Turn The Paige | Survey Says: User-Friendly Educational Apps
More and more apps are being used by children of all ages, which means that more and more apps are being created for children of all ages. But what makes these apps easy and appealing to use, not only for children, but for those who teach them? TechPudding offers this exhaustive list of criteria for evaluating educational apps and learning tools, including software and hardware. User-friendliness, it seems, can be boiled down to five main things:
- Effectiveness in the classroom: First and foremost, does it help your students learn?
- Resources for support: Does the tool come with a live support team or IT professionals to help you when needed?
- Reliability: Does it actually do what it says it will do, when it’s supposed to do it?
- Monitoring strategies: Does the app offer built-in tools for monitoring or gauging your students’ progress?
- Ease of use: Is the interface easy and intuitive to use? Is it uncluttered and aesthetically pleasing?
Free resources, while not always the easiest or most intuitive to use, automatically make it on the list of user-friendly tools in most teachers’ books—who already spend hundreds of dollars of their own pocket money every yearto buy much-needed classroom resources. Check out Google for Educators, which offers a plethora of resources that are both free and user-friendly. Sites like PBS, National Geographic, and the History Channel, along with local news sites, also offer educators a wealth of free resources for the classroom. A perhaps little-known site, aptly called FREE, provides teachers with a diverse range of resources for teaching arts and music, history, science… you name it. Apple itself has recently gotten behind education in a big way by creating free tools to developers (and any user with the drive and time) to publish digital textbooks for the iPad which anyone can use:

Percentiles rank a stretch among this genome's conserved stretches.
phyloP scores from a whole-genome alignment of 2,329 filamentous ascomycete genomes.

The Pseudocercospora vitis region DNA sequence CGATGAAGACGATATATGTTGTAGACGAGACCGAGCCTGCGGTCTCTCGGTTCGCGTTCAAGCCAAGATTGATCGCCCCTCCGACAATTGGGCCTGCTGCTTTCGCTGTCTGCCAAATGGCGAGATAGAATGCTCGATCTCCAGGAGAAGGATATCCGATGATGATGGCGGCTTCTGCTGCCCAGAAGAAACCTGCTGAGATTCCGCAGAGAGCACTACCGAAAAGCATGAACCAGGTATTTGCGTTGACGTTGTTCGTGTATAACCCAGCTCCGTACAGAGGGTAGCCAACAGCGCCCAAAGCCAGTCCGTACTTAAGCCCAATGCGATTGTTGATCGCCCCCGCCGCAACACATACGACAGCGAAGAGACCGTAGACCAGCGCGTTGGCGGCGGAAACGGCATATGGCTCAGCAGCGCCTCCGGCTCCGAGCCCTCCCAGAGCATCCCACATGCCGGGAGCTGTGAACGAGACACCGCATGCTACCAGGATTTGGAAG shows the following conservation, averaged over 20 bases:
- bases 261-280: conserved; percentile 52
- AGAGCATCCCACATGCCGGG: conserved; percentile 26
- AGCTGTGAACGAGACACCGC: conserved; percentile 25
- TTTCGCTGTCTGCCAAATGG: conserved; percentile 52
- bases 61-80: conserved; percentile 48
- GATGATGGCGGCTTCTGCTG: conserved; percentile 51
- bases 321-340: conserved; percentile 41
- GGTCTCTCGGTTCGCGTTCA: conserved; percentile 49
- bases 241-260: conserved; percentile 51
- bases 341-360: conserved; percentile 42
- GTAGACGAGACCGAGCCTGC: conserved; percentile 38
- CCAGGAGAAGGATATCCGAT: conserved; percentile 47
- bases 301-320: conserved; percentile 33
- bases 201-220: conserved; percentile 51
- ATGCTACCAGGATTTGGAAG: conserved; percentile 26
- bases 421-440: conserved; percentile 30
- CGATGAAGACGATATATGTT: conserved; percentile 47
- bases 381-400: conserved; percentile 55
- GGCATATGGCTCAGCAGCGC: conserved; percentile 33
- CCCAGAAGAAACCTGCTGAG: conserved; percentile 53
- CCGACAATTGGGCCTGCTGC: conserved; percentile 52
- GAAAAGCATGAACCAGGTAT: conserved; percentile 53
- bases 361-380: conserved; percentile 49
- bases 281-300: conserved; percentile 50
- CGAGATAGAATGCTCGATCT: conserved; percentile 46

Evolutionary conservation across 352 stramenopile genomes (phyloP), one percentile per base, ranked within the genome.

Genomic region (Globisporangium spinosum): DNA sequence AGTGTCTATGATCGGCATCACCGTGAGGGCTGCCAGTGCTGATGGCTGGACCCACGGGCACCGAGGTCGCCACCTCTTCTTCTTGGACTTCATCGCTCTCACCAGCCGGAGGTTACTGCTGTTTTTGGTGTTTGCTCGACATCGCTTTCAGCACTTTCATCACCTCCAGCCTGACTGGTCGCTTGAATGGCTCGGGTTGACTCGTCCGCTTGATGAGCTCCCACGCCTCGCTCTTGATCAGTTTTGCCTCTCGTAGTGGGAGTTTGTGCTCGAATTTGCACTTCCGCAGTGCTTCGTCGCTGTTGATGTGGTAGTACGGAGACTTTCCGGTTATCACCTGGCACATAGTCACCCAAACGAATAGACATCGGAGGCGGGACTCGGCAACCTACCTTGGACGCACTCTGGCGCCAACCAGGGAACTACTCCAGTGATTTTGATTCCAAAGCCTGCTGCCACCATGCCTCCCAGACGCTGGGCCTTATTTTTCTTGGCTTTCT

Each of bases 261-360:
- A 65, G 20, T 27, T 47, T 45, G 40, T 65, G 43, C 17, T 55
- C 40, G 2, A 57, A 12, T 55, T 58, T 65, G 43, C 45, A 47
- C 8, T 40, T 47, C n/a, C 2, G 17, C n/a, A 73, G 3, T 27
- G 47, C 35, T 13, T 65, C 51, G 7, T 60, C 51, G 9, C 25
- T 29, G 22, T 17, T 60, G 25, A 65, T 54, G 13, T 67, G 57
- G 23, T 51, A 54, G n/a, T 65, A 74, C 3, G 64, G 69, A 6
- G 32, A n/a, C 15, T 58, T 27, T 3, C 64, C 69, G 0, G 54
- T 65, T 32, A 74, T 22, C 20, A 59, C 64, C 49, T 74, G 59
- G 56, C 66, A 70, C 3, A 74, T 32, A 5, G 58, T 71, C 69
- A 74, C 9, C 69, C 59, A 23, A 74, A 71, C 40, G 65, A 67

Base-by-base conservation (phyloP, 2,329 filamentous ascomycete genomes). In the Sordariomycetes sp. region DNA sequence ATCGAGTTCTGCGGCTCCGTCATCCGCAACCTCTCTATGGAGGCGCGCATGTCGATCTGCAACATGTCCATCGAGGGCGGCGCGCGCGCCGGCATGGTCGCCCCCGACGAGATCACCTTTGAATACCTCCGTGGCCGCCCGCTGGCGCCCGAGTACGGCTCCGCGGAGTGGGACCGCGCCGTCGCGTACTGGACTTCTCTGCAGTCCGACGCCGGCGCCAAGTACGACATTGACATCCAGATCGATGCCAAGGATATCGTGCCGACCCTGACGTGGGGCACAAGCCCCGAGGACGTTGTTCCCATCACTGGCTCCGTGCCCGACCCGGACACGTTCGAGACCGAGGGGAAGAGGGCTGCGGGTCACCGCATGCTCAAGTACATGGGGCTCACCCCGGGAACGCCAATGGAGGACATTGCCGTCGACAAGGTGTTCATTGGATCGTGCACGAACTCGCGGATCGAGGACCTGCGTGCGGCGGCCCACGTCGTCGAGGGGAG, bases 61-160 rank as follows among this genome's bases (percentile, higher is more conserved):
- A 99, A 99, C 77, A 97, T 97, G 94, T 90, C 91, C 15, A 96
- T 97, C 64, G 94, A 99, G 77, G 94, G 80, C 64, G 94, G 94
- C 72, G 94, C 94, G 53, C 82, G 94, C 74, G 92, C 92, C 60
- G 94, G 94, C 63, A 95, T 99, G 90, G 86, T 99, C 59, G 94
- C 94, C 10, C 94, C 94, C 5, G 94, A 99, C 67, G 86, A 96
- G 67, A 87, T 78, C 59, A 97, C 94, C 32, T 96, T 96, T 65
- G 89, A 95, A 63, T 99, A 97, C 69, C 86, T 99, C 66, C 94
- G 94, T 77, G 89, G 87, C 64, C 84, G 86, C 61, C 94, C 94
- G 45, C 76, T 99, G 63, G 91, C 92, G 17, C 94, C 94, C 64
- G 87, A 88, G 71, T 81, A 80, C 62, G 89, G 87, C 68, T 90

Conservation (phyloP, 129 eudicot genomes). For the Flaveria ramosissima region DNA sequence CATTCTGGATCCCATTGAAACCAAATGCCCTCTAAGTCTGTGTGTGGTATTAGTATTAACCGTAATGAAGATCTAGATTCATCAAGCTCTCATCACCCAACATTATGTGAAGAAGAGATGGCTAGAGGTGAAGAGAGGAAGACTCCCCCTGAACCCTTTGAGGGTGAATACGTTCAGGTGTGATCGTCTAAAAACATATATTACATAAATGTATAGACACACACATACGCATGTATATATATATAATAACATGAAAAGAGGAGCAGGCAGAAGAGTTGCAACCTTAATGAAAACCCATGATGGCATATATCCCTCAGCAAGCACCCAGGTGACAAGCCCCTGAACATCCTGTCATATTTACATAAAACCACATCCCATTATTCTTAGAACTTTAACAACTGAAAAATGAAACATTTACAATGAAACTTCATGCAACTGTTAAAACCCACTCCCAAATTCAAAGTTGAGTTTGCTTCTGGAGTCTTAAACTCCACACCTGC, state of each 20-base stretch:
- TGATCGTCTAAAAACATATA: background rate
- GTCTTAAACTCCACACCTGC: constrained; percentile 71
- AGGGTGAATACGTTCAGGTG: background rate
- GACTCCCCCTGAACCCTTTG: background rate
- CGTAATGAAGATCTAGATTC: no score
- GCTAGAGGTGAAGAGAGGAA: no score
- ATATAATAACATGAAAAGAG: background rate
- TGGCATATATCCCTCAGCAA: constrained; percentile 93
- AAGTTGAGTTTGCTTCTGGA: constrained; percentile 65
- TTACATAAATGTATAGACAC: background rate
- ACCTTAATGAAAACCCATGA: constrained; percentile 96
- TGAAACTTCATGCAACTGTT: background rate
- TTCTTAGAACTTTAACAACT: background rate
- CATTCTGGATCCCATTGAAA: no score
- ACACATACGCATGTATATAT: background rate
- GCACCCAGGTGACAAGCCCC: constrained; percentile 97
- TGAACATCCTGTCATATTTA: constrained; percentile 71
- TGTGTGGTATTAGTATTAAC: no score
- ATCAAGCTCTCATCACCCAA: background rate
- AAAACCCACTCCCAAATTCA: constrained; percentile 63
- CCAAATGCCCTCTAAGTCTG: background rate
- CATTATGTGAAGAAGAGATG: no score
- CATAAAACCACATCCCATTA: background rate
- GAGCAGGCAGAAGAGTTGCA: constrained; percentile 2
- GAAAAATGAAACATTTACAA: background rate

To research reviews of online apps and other digital tools for education, check out this website, which bills itself as a “community effort to ‘grade’ educational apps.” Teachers who teach in a home environment, like homeschooling parents or teachers who make house calls for students with disabilities or chronic illnesses, may enjoy Apps for Homeschooling, a site with reviews that specifically cater to the homeschool community.
What makes an educational app or digital tool “user-friendly” for you? Do you prefer drop-down menus, pre-populated lists, or an empty field to type in comments yourself? Do you value consistency over variety in the format of digital tools, or vice-versa?